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Agrochemicals, Volume 3, Issue 1 (March 2024) – 8 articles

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13 pages, 3551 KiB  
Article
Imidacloprid Uptake and Leaching in the Critical Root Zone of a Florida Entisol
by Qudus O. Uthman, Miguel Vasconez, Davie M. Kadyampakeni, Yu Wang, Demetris Athienitis and Jawwad A. Qureshi
Agrochemicals 2024, 3(1), 94-106; https://doi.org/10.3390/agrochemicals3010008 - 14 Mar 2024
Viewed by 753
Abstract
Imidacloprid (IDP) products are applied via soil drenching in the citrus critical root zone (CCRZ) at 0–60 cm soil depth. This study aimed to determine the uptake and leaching of IDP in the CCRZ of a Florida Entisol. The treatments include: (1) a [...] Read more.
Imidacloprid (IDP) products are applied via soil drenching in the citrus critical root zone (CCRZ) at 0–60 cm soil depth. This study aimed to determine the uptake and leaching of IDP in the CCRZ of a Florida Entisol. The treatments include: (1) a control with no IDP applied, (2) 1.6 g of active ingredient (a.i.) per tree (×2), and (3) 3.2 g a.i. per tree of IDP (×4). The treatments were applied to two trees within each experiment unit, replicated five times, and completely randomized. The IDP concentration in the Entisol was affected by the amount of water received within the sampling intervals. IDP movement in the Entisol was evident for the field trials in Fall 2021 and 2022, irrespective of the treatment. A total of 10 mm of daily irrigation was the major driver of IDP movement in Fall 2021 (September–December 2021), while 11.7 cm of cumulative rainfall plus 10 mm of daily irrigation were the major drivers for IDP in Fall 2022 (November–December 2022). The IDP uptake level by leaves was relatively low probably because of the relatively low temperature and humidity. More applications of IDP did not result in its higher uptake by citrus leaves in the Entisol. Given the persistence of IDP, there is a possibility of leaching, which could potentially contaminate the groundwater, surface water, and non-target organisms. Therefore, it is crucial to carefully manage the use of IDP in citrus production systems to mitigate the unintended environmental impacts. Full article
(This article belongs to the Section Pesticides)
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24 pages, 916 KiB  
Review
Toxicity and Risk of Biopesticides to Insect Pollinators in Urban and Agricultural Landscapes
by Joshua Chavana and Neelendra K. Joshi
Agrochemicals 2024, 3(1), 70-93; https://doi.org/10.3390/agrochemicals3010007 - 29 Feb 2024
Viewed by 1186
Abstract
Pollinators play important roles in providing pollination services, maintaining biodiversity, and boosting crop production. Even though pollinators are essential to the environment and agriculture, their decline has been noted across multiple studies in the recent past. Both natural and anthropogenic factors have contributed [...] Read more.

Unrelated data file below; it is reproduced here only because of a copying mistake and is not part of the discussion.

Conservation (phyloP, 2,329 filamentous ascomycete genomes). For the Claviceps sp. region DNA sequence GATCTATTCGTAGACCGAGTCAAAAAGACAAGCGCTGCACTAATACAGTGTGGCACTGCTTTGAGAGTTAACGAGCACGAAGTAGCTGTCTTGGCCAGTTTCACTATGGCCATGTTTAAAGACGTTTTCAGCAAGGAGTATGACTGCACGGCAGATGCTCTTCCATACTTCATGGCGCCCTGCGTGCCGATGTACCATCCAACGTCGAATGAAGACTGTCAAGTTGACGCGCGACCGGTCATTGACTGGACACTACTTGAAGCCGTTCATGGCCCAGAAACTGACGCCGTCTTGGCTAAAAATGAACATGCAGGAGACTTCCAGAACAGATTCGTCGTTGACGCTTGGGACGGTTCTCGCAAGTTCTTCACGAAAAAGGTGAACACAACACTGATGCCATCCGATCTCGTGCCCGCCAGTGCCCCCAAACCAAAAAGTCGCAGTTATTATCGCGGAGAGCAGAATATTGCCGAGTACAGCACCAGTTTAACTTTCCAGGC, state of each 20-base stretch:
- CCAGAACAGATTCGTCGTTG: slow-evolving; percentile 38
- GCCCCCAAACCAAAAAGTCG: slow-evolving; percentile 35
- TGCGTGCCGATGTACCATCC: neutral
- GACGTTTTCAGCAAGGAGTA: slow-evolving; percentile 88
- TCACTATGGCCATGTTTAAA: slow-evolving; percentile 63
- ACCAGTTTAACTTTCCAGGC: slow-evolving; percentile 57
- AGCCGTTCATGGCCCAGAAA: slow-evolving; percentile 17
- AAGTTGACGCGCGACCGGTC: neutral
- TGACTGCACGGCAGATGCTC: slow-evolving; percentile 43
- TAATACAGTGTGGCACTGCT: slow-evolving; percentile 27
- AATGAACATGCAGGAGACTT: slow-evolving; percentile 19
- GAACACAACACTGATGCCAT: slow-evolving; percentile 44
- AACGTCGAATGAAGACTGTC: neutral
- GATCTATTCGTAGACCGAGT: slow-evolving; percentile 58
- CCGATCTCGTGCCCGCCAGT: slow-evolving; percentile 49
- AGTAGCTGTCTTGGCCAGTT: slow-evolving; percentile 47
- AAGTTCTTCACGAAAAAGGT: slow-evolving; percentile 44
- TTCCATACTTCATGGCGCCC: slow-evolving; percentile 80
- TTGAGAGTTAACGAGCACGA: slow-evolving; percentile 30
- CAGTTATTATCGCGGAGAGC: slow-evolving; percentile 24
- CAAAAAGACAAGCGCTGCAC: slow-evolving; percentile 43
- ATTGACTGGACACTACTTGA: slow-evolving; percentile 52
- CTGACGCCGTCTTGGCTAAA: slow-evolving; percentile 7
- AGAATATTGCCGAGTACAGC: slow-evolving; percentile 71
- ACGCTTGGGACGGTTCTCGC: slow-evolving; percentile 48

Pollinators play important roles in providing pollination services, maintaining biodiversity, and boosting crop production. Even though pollinators are essential to the environment and agriculture, their decline has been noted across multiple studies in the recent past. Both natural and anthropogenic factors have contributed to their decline. Much of the focus has been placed on climate change, habitat loss, pests and pathogens, and synthetic pesticides, but relatively little is known about the effects of biopesticides. Biopesticides are biological control agents derived from living organisms and are classified into three groups: microbial, biochemical, and plant-incorporated protectant-based products. Biopesticides are formulated similarly to their synthetic counterparts and are readily available and used within urban and agricultural settings by pest management experts and household residents. The general public and much scientific literature support the prevailing idea that biopesticides are environmentally safe and pollinator friendly in comparison with synthetic versions. However, such generalizations are based on studies with a few key pollinator species and may not be relevant to several other species that provide crop pollination services. Studies focused on native pollinators have shown that some biopesticides have lethal and sublethal effects. Because each biopesticide exhibits varying effects across pollinator species, it could be dangerous to generalize their non-toxicity across taxa and environmental settings. In this article, recent research in this direction is discussed. Full article
(This article belongs to the Section Pesticides)
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13 pages, 295 KiB  
Review
Antioxidant Activity of Essential Oils Extracted from Apiaceae Family Plants
by Yasasvi Jayakodi, Punniamoorthy Thiviya, Ashoka Gamage, Philippe Evon, Terrence Madhujith and Othmane Merah
Agrochemicals 2024, 3(1), 57-69; https://doi.org/10.3390/agrochemicals3010006 - 28 Feb 2024
Viewed by 941
Abstract
The importance of antioxidants has gained much attention due to the increase in the prevalence of various non-communicable diseases such as cancer, diabetes mellitus, and cardiovascular diseases, which occur due to excess reactive species. The widespread use of synthetic antioxidants in the food [...] Read more.